Usually the gods will taunt me in these circumstances by with a series of other tasty opportunities to miss, but this time I needed a Proper Lesson, it seems; just as I was stewing over the lost shot, heading down the stairs into the basement where the bookstore is located, I took a wrong step and began the seemingly interminable process of falling down the concrete stairs. Anyone who has fallen down stairs can tell you that it just…goes…on…and…on. Eddie Murphy’s entire comedic bit on the process (“my shoe!”) went through my mind as I waited for myself to come to rest. At one point I felt and heard my camera strike the concrete with a loud THUNK, and I thought, well, that makes sense; it’s just out of the two-year warranty.

I ended up sprawled in a leisurely fashion on a group of potted plants at the bottom of the stairs. I could feel what I hoped was wet sod from one of the overturned pots under me. I ached in various places, but unlike the case of my friend and fellow BMEr Justin Vogel’s recent mishap, nothing seemed broken, and I took a shot with my camera to make sure it stilled worked. A fashionably dressed woman hurried down the stairs, glanced at me, and kept going. “Thanks for the help!” I offered her retreating figure. I must have looked like a drunk, homeless person who has just woken up with no idea where he is. But this, I realized, was what you get when you stew over missing a shot. It’s stupid and a waste of time, and if you get too upset, some wandering spirit will toss your ass down some stairs into a photobook shop doorway just to knock some sense into you.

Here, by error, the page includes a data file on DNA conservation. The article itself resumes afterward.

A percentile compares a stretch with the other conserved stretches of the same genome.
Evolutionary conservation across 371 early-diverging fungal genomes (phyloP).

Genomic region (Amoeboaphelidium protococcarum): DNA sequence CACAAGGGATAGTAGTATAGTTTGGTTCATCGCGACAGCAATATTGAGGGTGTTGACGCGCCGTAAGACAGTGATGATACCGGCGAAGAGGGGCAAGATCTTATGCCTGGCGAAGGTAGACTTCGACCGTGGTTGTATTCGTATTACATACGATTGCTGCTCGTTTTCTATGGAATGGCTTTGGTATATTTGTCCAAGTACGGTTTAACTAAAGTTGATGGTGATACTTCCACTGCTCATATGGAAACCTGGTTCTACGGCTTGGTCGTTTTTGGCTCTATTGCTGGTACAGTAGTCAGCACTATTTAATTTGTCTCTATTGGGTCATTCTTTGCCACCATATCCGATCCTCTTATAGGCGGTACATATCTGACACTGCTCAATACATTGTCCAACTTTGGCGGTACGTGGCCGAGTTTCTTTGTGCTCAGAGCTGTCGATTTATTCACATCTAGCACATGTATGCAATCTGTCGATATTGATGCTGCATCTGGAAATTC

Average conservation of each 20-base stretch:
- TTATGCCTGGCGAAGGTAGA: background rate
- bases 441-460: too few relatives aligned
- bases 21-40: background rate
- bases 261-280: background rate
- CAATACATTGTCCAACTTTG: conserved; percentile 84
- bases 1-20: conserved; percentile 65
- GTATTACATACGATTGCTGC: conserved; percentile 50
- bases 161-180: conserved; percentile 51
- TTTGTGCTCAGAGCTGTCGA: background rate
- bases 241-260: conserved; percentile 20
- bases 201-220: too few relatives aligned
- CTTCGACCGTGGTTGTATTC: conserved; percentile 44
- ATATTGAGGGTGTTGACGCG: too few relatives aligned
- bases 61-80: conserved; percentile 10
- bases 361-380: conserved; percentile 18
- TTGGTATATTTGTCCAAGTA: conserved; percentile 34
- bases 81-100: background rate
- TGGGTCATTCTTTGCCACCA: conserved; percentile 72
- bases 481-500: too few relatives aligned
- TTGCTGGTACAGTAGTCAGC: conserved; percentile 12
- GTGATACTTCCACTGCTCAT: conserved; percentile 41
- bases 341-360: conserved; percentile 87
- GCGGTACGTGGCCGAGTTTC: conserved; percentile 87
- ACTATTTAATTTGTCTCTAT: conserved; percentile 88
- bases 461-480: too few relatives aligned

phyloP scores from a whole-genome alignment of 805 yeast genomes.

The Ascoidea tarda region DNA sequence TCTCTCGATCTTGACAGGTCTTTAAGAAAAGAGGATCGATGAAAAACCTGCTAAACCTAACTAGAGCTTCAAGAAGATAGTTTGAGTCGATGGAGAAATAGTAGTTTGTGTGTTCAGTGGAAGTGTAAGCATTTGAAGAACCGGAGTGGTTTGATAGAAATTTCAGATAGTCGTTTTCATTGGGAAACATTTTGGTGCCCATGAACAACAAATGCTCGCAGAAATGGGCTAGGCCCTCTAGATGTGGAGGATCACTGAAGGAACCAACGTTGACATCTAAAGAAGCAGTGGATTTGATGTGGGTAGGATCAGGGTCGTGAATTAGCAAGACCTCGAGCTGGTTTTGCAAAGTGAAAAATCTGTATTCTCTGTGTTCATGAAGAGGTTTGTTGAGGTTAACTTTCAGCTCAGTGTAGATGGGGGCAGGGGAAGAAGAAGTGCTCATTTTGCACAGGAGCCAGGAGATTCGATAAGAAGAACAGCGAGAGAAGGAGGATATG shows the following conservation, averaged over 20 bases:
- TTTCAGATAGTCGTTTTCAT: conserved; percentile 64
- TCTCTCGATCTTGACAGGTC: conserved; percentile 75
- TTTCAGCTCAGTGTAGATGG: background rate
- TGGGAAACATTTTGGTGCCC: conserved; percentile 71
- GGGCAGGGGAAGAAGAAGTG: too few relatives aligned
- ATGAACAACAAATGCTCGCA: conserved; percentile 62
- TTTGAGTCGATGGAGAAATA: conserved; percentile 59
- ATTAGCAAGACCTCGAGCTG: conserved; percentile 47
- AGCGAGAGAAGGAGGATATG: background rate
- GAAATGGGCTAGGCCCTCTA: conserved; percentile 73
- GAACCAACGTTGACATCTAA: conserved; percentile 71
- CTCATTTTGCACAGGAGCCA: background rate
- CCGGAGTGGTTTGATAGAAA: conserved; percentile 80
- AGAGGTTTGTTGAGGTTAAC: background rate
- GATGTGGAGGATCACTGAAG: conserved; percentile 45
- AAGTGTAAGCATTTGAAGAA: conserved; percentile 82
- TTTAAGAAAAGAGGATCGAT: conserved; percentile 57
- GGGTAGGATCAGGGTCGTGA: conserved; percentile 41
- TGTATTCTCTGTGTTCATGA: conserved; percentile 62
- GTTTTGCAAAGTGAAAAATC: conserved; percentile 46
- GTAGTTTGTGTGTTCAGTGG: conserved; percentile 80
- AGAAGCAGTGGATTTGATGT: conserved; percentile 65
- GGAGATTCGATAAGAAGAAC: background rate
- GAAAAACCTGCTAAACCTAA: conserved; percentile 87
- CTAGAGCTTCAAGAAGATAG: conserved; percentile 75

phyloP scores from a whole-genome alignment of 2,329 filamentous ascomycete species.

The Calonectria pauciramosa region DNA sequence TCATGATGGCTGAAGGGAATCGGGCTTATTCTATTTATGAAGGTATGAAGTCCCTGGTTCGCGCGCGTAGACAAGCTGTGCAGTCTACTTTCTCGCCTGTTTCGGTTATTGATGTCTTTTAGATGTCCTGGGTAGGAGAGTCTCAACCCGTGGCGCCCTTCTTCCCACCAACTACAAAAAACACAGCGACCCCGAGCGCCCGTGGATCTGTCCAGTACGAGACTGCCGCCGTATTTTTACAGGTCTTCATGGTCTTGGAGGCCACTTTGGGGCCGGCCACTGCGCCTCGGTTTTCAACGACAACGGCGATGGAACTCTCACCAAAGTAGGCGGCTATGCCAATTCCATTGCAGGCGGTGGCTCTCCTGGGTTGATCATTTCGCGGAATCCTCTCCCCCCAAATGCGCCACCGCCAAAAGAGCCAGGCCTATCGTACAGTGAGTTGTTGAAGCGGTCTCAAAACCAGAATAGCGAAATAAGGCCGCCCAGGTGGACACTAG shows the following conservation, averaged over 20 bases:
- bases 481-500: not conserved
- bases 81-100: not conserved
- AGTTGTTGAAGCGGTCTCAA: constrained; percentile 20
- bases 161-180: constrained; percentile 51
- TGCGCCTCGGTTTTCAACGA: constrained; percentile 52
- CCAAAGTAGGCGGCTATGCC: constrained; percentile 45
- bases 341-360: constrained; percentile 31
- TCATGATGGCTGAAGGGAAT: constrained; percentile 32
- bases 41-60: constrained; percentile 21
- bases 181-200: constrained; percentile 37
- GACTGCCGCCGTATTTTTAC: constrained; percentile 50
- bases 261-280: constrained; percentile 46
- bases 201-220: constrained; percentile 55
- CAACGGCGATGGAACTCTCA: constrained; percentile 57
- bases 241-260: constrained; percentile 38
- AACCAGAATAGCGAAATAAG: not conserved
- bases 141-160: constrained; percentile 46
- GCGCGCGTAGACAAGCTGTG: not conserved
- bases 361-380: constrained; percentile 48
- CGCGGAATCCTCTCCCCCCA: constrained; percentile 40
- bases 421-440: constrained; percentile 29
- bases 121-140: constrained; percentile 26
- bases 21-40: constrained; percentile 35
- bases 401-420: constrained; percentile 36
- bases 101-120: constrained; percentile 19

posted by Poagao at 11:12 am  
Nov 08 2015

Videos, etc.

As my ancient iMac is struggling mightily to deal with photos these days, I’ve been letting files build up on a stack of SD cards, and of course using my M6 for film photography. One thing the computer can handle is my travel videos, as I use iMovie and the 720p resolution of my even-more-ancient Canon S95 is not difficult for it to digest. So for the past few weeks I’ve been finishing off all of my remaining trip videos*, which I’m putting below.

These three videos are very different, as the three trips they cover were very different kinds of trips. I’ll start with the most recent, my trip to the U.S. in September. This journey, much as I intimated at the beginning, didn’t go very smoothly. I was on my own, and I was glad to be able to see my family as well as some friends in San Francisco, but things just. kept. going. wrong.

Next is my trip to Vietnam earlier this year. It was great to see my old friend Prince Roy again, and Vietnam is a fascinating interesting country. I was travelling with Chenbl, however, which means a full, busy schedule and not much leeway for unplanned detours. It was an interesting, but not particularly restful trip.